The Campofregosos (or simply Fregosos) were far from finished with their misadventures in power. Pietro’s predecessor and kinsman Lodovico found his way back into office after Spinetta, but in 1462 the Genoan archbishop Paolo Fregoso (also kin!) arrested the sitting doge, and replaced him in office with his own self. Paolo was doge briefly in 1462, and again 1463-64, and then once again in the 1480s, being repeatedly deposed and exiled in between shifts.
* That’s the king at the end of his life whom Joan of Arc rallied to when he was a mere dauphin.
[Adolf Eichmann] did not expect the Jews to share the general enthusiasm over their destruction, but he did expect more than compliance, he expected — and received, to a truly extraordinary degree — their cooperation. This was “of course the very cornerstone” of everything he did … Without Jewish help in administrative and police work — the final rounding up of Jews in Berlin was, as I have mentioned, done entirely by Jewish police — there would have been either complete chaos or an impossibly severe drain on German manpower …
To a Jew this role of the Jewish leaders in the destruction of their own people is undoubtedly the darkest chapter of the whole dark story.
Among the many horrors of the Holocaust were the Judenräte, Jewish administrative councils set up under the aegis of Nazi Germany’s occupation of Eastern Europe.
Typically recruited from local elites and granted special privileges by the Germans, these collaborators managed the day-to-day operations of the ghettos, up to and including the horrible sharp end of Final Solution: confiscating Jewish property for the Germans, registering and organizing Jews destined for slave labor or extermination, and even managing deportations with the desperate hope that willingly engaging a sacrifice they could never prevent might enable them to save some others. Once all the deportations were done, the Judenrat itself would be executed or deported: Faust had nothing on this bargain.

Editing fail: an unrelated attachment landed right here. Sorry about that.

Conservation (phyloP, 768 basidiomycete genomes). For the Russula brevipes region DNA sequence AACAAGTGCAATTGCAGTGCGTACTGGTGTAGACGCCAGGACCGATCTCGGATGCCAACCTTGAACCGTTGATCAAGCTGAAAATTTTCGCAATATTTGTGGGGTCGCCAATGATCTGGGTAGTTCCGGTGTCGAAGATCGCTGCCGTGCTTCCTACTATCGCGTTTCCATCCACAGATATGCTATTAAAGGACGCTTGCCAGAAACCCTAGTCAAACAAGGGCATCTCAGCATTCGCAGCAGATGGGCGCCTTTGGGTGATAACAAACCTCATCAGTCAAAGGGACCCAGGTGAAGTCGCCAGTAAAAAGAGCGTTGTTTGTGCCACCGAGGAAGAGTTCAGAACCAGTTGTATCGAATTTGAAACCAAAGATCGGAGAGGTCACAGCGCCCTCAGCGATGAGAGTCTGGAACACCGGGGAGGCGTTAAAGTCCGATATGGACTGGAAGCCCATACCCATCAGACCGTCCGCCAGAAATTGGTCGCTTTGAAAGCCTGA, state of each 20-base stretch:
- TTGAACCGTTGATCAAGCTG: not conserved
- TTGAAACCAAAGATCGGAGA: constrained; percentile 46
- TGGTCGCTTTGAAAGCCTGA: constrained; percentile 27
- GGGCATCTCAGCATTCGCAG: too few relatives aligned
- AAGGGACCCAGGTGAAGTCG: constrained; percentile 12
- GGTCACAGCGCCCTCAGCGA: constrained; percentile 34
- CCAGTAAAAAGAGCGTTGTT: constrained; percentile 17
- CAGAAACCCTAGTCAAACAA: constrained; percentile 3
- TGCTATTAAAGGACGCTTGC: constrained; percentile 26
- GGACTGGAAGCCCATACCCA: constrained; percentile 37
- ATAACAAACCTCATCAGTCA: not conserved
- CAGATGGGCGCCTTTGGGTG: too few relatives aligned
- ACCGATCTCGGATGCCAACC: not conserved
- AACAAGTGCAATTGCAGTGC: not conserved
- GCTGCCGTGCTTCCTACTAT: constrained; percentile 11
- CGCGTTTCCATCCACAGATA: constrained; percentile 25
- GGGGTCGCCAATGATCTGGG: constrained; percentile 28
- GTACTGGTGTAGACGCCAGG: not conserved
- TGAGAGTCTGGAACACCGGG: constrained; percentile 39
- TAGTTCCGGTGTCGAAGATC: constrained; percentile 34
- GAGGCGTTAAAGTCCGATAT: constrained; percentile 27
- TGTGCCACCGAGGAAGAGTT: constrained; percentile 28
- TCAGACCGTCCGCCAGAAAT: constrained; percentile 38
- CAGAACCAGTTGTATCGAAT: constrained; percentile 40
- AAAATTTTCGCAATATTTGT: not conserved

Chaim Rumkowski, perhaps the most (in)famous Judenrat administrator, issued posterity the definitive howl of a collaborator’s agony when he was forced by the imminent Lodz Ghetto children’s action to implore Lodz’s families to peaceably surrender their young people to certain death: “I never imagined I would be forced to deliver this sacrifice to the altar with my own hands. In my old age, I must stretch out my hands and beg. Brothers and sisters: Hand them over to me! Fathers and mothers: Give me your children!”
Rumkowski, a deeply checkered figure who fended off liquidation of his ghetto until the very late date of 1944, well knew that Judenrat personnel were entirely disposable. After all, he delivered this plaintive speech on September 4, 1942 — just three days after his counterpart in the Lvov Ghetto had been publicly strung up on a balcony.